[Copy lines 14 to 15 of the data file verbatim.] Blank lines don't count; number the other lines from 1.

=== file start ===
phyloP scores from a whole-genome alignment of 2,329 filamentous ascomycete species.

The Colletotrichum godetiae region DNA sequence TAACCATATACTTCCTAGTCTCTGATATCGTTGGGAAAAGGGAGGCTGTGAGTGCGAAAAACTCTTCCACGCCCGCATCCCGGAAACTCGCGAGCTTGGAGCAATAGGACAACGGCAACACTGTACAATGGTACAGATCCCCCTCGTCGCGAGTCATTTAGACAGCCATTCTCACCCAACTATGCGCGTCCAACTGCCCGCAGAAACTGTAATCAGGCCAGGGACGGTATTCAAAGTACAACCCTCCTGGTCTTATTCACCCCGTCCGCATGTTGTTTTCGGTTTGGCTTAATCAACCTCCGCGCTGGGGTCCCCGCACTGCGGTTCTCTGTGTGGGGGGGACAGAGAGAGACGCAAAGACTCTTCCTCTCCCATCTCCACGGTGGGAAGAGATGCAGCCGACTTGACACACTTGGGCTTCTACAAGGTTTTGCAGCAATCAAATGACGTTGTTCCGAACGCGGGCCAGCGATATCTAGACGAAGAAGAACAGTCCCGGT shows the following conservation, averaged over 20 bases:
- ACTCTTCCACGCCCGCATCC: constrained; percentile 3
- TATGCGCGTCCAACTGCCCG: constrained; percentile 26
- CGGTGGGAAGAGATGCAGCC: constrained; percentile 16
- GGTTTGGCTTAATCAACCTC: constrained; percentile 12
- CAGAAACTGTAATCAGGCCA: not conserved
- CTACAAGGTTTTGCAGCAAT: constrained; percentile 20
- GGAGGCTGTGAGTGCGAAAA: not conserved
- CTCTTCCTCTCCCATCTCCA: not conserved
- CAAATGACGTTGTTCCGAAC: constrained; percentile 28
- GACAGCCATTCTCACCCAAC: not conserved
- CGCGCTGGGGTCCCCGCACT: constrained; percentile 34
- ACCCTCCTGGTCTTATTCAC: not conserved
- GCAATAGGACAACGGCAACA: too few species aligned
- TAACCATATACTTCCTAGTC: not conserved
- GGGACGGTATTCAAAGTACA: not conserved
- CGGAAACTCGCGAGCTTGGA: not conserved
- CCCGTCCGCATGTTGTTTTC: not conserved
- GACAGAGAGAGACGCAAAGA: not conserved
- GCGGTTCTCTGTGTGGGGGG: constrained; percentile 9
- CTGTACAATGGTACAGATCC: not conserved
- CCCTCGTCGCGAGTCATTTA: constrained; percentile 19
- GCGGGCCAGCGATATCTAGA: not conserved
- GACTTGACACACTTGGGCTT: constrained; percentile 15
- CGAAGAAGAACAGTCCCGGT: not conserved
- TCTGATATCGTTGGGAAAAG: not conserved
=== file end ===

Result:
- ACCCTCCTGGTCTTATTCAC: not conserved
- GCAATAGGACAACGGCAACA: too few species aligned